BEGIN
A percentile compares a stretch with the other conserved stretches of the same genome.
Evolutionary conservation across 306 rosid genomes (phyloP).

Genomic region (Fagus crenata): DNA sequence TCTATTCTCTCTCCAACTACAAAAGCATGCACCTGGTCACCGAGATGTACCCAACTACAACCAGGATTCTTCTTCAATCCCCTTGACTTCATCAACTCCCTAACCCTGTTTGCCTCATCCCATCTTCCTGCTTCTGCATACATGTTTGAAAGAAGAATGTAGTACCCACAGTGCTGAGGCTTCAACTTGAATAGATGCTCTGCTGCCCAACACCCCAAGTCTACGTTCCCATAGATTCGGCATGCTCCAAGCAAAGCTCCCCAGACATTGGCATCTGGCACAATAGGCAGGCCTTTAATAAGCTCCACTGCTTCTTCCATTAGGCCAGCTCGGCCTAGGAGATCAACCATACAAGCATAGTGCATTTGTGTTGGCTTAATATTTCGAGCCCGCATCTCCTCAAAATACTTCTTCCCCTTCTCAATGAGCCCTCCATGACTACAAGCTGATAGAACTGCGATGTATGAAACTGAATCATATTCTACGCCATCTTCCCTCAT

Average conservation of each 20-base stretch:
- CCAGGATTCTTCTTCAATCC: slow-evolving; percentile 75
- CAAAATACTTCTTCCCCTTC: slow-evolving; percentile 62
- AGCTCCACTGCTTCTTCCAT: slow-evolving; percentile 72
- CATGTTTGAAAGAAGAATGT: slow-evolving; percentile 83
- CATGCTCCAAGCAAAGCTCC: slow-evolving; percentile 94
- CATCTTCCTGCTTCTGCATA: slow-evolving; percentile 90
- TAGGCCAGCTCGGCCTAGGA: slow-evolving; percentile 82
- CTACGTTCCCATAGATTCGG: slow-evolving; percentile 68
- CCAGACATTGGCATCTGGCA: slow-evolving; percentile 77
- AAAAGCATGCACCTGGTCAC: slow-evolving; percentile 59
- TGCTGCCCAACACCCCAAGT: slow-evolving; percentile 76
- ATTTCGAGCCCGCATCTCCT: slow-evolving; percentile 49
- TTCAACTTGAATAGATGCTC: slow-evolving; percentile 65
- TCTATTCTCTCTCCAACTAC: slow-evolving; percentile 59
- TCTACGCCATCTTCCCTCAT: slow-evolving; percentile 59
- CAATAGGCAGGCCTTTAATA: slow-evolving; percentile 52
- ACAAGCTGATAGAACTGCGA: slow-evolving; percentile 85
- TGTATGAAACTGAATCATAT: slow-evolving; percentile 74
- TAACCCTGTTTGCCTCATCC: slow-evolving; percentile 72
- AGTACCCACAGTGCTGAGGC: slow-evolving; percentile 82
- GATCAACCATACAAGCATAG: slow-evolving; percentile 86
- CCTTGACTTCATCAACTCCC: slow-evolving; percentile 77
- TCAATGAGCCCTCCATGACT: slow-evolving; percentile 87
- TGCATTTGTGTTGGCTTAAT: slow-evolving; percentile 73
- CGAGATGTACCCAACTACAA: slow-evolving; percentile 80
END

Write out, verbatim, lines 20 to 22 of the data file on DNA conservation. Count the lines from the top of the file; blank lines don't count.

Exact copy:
- CAATAGGCAGGCCTTTAATA: slow-evolving; percentile 52
- ACAAGCTGATAGAACTGCGA: slow-evolving; percentile 85
- TGTATGAAACTGAATCATAT: slow-evolving; percentile 74